CHARLOTTE, N.C. – To Phoenix Mayor Greg Stanton, an approach to illegal immigration that includes the DREAM Act makes good business sense.
“From my perspective, the DREAM Act is good economic policy as we increase trade with Mexico, Latin America, as we increase the number of jobs associated with that,” he said Tuesday. “The more we can do in that regard the better off we’ll be.”
Delegates to the Democratic National Convention were set Tuesday to endorse a platform that doesn’t explicitly endorse the DREAM Act but calls for “comprehensive immigration reform that supports our economic goals and reflects our values as both a nation of laws and a nation of immigrants.”
Stanton and other Arizona delegates said the DREAM Act is integral to the party’s approach to immigration reform.
The DREAM Act would allow many people brought illegally to the U.S. as children a pathway to citizenship if they enroll in college or serve two years in the military.
In June, Obama signed an executive order allowing people who would fall under the DREAM Act to apply for renewable two-year work permits.
The Democratic Party’s immigration goals stand in contrast to the Republican Party’s platform adopted the week before.
The GOP called on the federal government to drop lawsuits against states like Arizona opposing strict immigration policies. It also called for a border fence and denying funding to so-called sanctuary cities and to universities that offer in-state tuition to illegal immigrants.
Emily Verdugo, a delegate from Coolidge and a Democratic candidate for state House, said the GOP is scared of the growing Latino population.
“I really believe it’s fear that a culture or a socio-economic status will have more power than they do,” Verdugo said. “That’s the only way they can control it, is through fear.”
Gov. Jan Brewer’s office didn’t respond to phone calls seeking comment on the Democratic platform.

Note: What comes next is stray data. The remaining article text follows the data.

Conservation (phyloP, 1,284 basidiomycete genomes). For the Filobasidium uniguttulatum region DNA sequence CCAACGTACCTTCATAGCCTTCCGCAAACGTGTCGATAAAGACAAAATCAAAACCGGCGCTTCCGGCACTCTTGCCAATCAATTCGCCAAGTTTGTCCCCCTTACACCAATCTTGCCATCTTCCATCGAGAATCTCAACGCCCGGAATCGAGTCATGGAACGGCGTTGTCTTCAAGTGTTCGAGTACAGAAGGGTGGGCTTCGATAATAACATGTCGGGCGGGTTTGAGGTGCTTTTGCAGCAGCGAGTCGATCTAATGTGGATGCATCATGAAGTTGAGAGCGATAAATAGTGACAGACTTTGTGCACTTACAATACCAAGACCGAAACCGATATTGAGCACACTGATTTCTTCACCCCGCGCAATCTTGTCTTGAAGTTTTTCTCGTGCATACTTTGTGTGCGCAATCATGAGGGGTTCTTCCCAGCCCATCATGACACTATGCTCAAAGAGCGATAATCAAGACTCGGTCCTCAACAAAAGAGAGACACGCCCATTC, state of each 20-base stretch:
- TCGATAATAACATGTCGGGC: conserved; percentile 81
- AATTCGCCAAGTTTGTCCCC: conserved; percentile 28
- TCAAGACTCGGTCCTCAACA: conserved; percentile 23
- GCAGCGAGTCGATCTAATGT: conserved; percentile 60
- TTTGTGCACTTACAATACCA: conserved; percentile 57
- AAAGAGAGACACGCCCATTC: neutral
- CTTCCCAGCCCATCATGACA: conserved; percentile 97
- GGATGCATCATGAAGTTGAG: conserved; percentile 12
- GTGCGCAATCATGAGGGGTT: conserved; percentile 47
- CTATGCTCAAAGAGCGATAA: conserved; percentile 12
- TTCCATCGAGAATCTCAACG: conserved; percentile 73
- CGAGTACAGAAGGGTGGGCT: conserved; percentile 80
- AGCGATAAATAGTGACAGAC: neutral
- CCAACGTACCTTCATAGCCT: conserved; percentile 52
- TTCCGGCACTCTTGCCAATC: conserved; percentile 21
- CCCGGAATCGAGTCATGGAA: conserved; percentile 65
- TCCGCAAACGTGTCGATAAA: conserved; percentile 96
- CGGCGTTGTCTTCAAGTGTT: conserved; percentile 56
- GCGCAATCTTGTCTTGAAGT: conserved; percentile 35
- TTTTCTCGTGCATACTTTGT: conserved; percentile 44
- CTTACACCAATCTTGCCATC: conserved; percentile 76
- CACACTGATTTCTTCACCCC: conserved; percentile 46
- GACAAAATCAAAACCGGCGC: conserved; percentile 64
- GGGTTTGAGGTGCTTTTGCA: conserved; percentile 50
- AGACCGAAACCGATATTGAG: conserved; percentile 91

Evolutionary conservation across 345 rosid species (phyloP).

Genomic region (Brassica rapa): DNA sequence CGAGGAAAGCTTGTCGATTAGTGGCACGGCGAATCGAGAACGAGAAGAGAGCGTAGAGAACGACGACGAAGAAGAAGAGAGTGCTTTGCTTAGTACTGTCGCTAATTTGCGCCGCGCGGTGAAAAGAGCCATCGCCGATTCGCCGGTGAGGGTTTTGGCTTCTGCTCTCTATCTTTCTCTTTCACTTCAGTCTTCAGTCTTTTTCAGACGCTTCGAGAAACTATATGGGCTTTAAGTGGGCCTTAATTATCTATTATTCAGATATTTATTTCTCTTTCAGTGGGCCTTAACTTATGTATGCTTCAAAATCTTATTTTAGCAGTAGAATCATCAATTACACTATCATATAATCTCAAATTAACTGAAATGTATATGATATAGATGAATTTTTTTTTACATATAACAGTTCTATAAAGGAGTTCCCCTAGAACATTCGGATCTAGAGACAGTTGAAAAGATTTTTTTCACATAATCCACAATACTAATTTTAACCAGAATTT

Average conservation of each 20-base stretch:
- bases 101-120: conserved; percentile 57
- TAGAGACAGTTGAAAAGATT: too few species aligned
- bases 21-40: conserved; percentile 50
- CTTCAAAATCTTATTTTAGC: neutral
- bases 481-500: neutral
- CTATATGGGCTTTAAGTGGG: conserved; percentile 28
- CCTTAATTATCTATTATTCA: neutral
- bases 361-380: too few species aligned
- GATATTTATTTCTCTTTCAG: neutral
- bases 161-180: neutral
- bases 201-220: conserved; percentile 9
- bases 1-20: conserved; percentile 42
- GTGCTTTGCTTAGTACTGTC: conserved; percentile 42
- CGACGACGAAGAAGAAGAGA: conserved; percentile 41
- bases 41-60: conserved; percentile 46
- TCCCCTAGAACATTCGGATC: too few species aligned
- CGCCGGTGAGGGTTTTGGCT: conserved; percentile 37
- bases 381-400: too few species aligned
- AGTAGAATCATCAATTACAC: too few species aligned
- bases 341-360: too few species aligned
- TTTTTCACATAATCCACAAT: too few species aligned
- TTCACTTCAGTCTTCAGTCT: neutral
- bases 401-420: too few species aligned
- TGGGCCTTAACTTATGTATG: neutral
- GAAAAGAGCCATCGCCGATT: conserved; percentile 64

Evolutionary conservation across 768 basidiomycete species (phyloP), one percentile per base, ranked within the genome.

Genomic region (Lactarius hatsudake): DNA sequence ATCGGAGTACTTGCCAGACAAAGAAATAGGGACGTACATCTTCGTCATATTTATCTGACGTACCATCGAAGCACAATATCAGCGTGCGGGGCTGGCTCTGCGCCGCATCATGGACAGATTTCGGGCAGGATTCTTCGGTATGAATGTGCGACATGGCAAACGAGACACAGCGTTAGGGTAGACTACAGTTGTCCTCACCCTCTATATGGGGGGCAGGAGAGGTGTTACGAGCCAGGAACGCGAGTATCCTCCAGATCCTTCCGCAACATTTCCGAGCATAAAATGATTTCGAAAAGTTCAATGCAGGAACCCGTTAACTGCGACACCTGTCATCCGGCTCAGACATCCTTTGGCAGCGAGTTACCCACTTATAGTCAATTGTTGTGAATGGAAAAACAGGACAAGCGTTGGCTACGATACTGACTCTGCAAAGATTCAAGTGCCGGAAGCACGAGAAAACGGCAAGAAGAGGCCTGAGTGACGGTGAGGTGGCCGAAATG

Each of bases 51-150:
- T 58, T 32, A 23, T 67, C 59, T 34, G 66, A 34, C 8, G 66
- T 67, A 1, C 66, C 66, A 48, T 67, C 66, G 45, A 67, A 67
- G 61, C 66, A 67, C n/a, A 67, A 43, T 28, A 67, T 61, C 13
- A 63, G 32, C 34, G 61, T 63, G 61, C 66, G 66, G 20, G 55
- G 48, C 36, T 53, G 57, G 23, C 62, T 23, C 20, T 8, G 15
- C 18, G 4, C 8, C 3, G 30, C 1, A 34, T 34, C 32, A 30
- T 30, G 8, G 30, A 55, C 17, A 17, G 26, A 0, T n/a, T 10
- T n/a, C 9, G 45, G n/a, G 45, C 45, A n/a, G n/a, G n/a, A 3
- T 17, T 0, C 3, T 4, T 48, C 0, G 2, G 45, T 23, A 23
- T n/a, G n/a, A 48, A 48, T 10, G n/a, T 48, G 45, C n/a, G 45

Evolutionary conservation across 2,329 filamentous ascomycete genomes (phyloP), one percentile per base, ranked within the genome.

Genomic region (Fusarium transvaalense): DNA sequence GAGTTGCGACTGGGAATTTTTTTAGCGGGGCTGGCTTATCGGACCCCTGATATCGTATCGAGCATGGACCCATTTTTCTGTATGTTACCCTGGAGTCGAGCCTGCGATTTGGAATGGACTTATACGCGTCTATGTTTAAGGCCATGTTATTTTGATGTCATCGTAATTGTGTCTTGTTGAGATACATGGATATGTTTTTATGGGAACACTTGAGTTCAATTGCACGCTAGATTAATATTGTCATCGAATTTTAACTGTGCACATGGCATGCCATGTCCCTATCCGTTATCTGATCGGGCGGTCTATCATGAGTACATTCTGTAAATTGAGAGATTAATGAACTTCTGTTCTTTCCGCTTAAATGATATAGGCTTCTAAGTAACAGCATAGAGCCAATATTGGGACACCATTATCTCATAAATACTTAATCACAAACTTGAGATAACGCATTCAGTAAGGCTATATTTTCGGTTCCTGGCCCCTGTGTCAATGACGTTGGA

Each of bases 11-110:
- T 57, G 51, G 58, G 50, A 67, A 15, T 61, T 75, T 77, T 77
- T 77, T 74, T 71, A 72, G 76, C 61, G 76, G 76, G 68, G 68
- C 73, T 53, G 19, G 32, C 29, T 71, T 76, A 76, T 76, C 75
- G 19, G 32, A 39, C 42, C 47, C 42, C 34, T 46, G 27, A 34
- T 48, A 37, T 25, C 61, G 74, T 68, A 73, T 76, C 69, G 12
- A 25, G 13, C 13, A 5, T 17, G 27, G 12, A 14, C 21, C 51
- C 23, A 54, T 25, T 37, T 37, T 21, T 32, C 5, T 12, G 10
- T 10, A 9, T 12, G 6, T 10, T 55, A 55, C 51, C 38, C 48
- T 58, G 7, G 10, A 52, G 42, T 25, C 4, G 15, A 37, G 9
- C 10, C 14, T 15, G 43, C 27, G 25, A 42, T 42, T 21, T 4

Arizona Democratic Party spokesman Frank Camacho said state Republicans use immigration to scare voters but that primary losses by immigration hardliners Russell Pearce and Ron Gould show that immigration is losing its punch as a political issue.
“The Republicans have not gotten it yet that the vast majority of Arizonans want comprehensive immigration reform,” Camacho said. “The DREAM Act is an integral part of any comprehensive immigration reform.”
U.S. Rep. Ed Pastor, D-Phoenix, said the federal approach to illegal immigration needs to cover more than just young people.
“I support the DREAM Act, obviously, but we also have to deal with the parents and the siblings,” he said.
Dulce Matuz, president of the Arizona Dream Act Coalition, a youth-led group that fights for educational and immigrant rights, is in Charlotte attending events and protests. She said Democrats appear to support the DREAM Act, but she added that she doesn’t trust either party to act without pressure.
“For me it’s not enough when people say they support the DREAM Act or say they’re going to pass it,” Matuz said in a phone interview. “I’ve been hearing that for the past three years. I want to see action.”
Stanton said he is confident the DREAM Act will happen because it has to.
“We’re going to pass comprehensive immigration reform, we’re going to pass the DREAM Act,” he said. “Bringing people out of the shadows and into the economy, paying taxes as they should, getting to the back of the line, not the front of the line, paying an appropriate penalty, that’s just good common-sense public policy, particularly for a state like Arizona.”